The front of the store is wall-to-ceiling glass and is barebones in terms of Everlane products. “Instead of a traditional window display or putting product at the very front, we instead put community front and center with stadium seating and a wall that will rotate with brand and transparency messaging along with seasonal installations,” the brand said. The seating encourages shoppers to hang out with likeminded customers who can connect, learn and share ideas with one another, and continue to learn more about the brand. It also will serve as a venue for factory installations, workshops, panels, community events and even art installations.
New York design agency Leong Leong created a peaceful oasis with Chantilly Lace white walls, blond wood floors and the use of natural materials: wood, granite and greenery throughout. The end result is a clean, crisp space that showcases the products, but also allows customers to experience Everlane’s aesthetics in real life.
For the build out, Everlane worked with Burlingame, Calif.-based B+N Industries. “With the use of white perforated panel material, we manufactured floor-to-ceiling shelving fins, which are attached at right angles along the store walls,” says Gary Somberg, B+N’s business developer. “The shelving fins with the natural wood color shelves and white perforated side panels once again convey the light airy feel yet are a very large structure to merchandise on.” Using the same style perforated panel, B+N also fabricated a screen wall behind the cashwrap to be used to mount the Everlane logo and as additional merchandising space.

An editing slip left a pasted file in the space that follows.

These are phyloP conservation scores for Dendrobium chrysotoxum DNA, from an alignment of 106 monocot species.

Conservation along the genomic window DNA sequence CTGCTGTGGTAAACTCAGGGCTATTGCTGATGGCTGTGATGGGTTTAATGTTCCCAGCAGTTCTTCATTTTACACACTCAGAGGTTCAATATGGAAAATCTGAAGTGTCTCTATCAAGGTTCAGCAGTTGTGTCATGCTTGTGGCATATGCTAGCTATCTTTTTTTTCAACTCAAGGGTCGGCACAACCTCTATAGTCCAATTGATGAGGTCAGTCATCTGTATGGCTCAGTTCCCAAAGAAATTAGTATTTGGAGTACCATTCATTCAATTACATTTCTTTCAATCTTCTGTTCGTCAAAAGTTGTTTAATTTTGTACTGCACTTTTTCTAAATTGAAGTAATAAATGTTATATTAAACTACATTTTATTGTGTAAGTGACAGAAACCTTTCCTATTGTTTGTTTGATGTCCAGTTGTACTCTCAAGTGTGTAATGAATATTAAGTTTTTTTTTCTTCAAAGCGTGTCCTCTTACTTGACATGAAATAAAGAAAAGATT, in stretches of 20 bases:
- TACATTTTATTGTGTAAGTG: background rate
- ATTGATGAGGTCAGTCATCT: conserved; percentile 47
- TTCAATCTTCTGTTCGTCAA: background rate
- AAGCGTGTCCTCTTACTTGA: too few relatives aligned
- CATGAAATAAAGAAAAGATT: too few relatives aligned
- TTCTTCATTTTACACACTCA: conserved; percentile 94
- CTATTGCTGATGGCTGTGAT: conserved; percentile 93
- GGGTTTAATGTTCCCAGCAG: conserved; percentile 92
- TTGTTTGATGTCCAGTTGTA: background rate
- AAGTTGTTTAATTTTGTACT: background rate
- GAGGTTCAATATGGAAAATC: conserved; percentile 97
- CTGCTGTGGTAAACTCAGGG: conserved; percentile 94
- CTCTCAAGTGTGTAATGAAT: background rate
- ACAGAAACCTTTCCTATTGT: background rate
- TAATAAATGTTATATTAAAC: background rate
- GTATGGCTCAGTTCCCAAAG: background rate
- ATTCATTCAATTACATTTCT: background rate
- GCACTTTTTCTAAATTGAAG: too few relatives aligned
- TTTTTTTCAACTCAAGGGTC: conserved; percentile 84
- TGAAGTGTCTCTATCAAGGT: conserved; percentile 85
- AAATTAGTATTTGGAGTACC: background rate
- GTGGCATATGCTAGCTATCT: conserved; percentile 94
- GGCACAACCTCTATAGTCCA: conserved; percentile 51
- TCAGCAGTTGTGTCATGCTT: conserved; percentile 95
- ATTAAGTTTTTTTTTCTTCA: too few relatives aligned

One of Everlane’s key online elements is informative material about the creation of its products and the factories. In the store, headphones playing the “Sound of a Tee”—audio about how its T-shirts are made in the company’s Los Angeles factory—are available to customers. There are also factory information cards and images of the denim factory throughout the store, and every few months the store will update the experience with new transparency moments.
As an original direct-to-consumer clothing brand that was born on and of the internet, Everlane brought forth as many online strategies as possible to its brick-and-mortar presence. The company designed its own point-of-sale system from scratch to capture the ease of online shopping. At checkout, customers who have shopped online may log into their Everlane online account. The integrated I.D. System lets customers return items in-store, use a credit card already on file and apply any existing credits to their purchase. For customers, this process provides great ease, while from an analytic standpoint, it allows the company to review data and determine how customers shop—ultimately improving their shopping experience.
Everlane’s next brick-and-mortar move will be a second flagship location, slated to open in February (as of press time) in San Francisco’s Mission District. Digital is officially getting physical.